Wesleyan's First Century: With an Account of the Centennial Celebration

By Carl F. Price | Go to book overview

CHAPTER X
BRADFORD P. RAYMOND, PHILOSOPHER

OF Wesleyan's ten presidents during the first century the longest term of office was that of Bradford Paul Raymond. Veteran of the Civil War, able scholar, specializing in philosophy, pastor and teacher, he was called from the presidency of his alma mater, Lawrence University, in Appleton, Wisconsin, to become the eighth president of Wesleyan University. His administration during almost two decades rounded out the Period of Strengthening by more than doubling the endowment funds, erecting four major buildings, advancing the college in scholarship and faculty and in general prestige, so that Wesleyan at the close of his presidency was well buttressed to sustain the higher superstructure which came in the Period of Expansion, following 1909.

Doctor Raymond was one of the ten children of a New England farmer, Lewis Raymond, and was born in High Ridge, Connecticut, April 22, 1846, on the farm which had been in the family since a former generation. To this father, vigorous in mind, the leader of a local debating society, and influential in politics, he owed his later intense patriotism and interest in public questions. To his godly mother, Mrs. Sallie A. Raymond, he owed his deeply religious spirit. The only education he could afford as a boy was secured at the district school in High Ridge. When the Civil War broke out, he was eager to go, but was compelled to wait until he was eighteen years old, when he joined the Forty-eighth Regiment, New York. During the Fort Fisher Campaign, when he was serving in the Commissary Department, he was seized with malarial fever and spent much time in the hospital. A year later, at the close of the war, 1865, he returned home, broken in health and trembling with malarial chills.

-151-

Notes for this page

Add a new note
If you are trying to select text to create highlights or citations, remember that you must now click or tap on the first word, and then click or tap on the last word.
One moment ...
Default project is now your active project.
Project items
Notes
Cite this page

Cited page

Style
Citations are available only to our active members.
Buy instant access to cite pages or passages in MLA 8, MLA 7, APA and Chicago citation styles.

(Einhorn, 1992, p. 25)

(Einhorn 25)

(Einhorn 25)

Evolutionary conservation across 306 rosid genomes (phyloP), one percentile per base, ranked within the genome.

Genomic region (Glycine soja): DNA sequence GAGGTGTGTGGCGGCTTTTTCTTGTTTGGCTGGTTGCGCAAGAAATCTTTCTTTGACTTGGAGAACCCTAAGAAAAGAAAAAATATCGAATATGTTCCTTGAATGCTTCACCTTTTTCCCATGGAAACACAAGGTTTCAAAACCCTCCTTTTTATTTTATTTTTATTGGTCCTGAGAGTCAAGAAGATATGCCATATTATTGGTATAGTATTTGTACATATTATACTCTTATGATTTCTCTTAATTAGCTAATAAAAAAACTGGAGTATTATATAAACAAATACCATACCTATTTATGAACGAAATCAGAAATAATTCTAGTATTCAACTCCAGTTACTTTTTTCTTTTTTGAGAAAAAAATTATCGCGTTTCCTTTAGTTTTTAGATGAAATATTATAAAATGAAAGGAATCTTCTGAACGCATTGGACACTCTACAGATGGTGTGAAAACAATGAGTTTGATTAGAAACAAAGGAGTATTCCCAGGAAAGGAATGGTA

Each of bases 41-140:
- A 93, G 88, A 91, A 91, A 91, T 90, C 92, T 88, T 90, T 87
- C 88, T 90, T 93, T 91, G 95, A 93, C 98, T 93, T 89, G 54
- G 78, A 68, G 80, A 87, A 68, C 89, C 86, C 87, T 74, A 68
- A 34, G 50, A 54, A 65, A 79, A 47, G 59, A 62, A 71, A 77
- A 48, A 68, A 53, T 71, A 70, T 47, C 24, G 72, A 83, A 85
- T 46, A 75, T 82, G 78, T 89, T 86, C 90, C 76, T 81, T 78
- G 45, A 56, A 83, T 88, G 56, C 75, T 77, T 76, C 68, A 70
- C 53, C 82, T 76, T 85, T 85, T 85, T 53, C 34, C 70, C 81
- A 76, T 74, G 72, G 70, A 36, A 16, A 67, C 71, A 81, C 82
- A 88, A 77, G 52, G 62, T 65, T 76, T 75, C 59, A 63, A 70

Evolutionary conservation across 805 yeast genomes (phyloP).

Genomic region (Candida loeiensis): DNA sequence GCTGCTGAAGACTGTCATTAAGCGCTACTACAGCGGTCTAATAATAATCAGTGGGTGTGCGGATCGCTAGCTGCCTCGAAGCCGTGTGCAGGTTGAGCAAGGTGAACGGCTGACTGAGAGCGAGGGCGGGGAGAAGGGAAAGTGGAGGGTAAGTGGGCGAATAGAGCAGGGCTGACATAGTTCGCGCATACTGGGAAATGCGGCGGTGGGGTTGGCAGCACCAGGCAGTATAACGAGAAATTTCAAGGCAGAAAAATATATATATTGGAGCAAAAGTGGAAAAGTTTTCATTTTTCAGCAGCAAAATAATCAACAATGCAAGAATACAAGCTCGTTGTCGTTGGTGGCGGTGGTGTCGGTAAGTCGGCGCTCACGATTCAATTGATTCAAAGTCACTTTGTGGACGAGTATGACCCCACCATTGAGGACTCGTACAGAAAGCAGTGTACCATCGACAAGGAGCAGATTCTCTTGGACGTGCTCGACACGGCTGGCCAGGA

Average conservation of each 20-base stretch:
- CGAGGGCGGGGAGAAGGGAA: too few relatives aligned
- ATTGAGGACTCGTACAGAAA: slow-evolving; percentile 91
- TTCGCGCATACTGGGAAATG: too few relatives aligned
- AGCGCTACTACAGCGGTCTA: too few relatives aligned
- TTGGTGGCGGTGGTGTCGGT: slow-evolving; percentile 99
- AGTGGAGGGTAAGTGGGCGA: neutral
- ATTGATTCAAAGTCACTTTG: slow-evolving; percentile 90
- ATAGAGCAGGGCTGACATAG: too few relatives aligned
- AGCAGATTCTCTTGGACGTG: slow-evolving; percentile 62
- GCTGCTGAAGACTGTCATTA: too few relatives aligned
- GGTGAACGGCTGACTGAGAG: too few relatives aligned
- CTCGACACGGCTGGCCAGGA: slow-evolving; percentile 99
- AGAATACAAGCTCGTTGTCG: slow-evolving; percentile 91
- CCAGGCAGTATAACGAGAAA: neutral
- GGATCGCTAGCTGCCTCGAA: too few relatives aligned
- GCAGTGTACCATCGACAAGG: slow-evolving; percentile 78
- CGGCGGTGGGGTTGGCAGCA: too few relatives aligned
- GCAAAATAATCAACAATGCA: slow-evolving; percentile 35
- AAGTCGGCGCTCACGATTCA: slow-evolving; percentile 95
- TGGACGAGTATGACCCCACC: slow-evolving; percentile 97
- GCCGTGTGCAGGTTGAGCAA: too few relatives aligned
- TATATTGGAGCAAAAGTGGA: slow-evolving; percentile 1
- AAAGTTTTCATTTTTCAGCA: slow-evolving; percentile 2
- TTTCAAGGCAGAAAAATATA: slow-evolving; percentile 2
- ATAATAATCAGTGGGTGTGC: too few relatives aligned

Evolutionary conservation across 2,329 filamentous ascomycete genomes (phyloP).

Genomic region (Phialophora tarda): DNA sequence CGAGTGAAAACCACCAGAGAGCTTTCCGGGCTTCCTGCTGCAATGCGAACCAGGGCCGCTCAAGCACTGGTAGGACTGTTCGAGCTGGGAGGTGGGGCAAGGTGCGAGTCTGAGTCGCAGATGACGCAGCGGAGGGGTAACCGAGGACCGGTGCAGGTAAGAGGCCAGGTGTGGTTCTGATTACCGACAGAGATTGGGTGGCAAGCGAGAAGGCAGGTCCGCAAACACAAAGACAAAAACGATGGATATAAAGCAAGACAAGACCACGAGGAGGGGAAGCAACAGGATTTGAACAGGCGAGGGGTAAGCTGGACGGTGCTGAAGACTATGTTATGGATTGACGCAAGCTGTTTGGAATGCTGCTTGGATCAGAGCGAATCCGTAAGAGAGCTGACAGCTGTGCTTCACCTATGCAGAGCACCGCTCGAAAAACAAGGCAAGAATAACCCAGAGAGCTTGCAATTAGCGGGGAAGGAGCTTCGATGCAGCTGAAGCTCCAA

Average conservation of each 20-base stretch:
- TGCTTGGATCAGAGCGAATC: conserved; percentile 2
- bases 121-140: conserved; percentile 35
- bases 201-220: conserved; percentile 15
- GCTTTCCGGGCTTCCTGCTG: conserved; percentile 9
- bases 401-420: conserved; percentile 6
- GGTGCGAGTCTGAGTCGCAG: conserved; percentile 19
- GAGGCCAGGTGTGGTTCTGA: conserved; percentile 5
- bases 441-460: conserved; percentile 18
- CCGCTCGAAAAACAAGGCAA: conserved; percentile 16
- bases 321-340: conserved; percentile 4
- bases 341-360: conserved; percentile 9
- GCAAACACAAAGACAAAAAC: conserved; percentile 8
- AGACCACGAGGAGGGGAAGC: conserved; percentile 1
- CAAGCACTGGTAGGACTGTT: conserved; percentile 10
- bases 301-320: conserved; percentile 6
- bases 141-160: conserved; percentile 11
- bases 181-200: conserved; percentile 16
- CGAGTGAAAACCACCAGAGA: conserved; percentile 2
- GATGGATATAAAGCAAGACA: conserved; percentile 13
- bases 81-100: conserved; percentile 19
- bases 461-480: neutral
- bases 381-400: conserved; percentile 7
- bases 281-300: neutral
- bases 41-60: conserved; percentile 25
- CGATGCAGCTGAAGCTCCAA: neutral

1. Lois J. Einhorn, Abraham Lincoln, the Orator: Penetrating the Lincoln Legend (Westport, CT: Greenwood Press, 1992), 25, http://www.questia.com/read/27419298.

Note: primary sources have slightly different requirements for citation. Please see these guidelines for more information.

Cited page

Bookmark this page
Wesleyan's First Century: With an Account of the Centennial Celebration
Table of contents

Table of contents

Settings

Settings

Typeface
Text size Smaller Larger Reset View mode
Search within

Search within this book

Look up

Look up a word

  • Dictionary
  • Thesaurus
Please submit a word or phrase above.
Print this page

Print this page

Why can't I print more than one page at a time?

Help
Full screen
Items saved from this book
  • Bookmarks
  • Highlights & Notes
  • Citations
/ 384

matching results for page

    Questia reader help

    How to highlight and cite specific passages

    1. Click or tap the first word you want to select.
    2. Click or tap the last word you want to select, and you’ll see everything in between get selected.
    3. You’ll then get a menu of options like creating a highlight or a citation from that passage of text.

    OK, got it!

    Cited passage

    Style
    Citations are available only to our active members.
    Buy instant access to cite pages or passages in MLA 8, MLA 7, APA and Chicago citation styles.

    "Portraying himself as an honest, ordinary person helped Lincoln identify with his audiences." (Einhorn, 1992, p. 25).

    "Portraying himself as an honest, ordinary person helped Lincoln identify with his audiences." (Einhorn 25)

    "Portraying himself as an honest, ordinary person helped Lincoln identify with his audiences." (Einhorn 25)

    "Portraying himself as an honest, ordinary person helped Lincoln identify with his audiences."1

    1. Lois J. Einhorn, Abraham Lincoln, the Orator: Penetrating the Lincoln Legend (Westport, CT: Greenwood Press, 1992), 25, http://www.questia.com/read/27419298.

    Cited passage

    Thanks for trying Questia!

    Please continue trying out our research tools, but please note, full functionality is available only to our active members.

    Your work will be lost once you leave this Web page.

    Buy instant access to save your work.

    Already a member? Log in now.

    Search by... Author
    Show... All Results Primary Sources Peer-reviewed

    Oops!

    An unknown error has occurred. Please click the button below to reload the page. If the problem persists, please try again in a little while.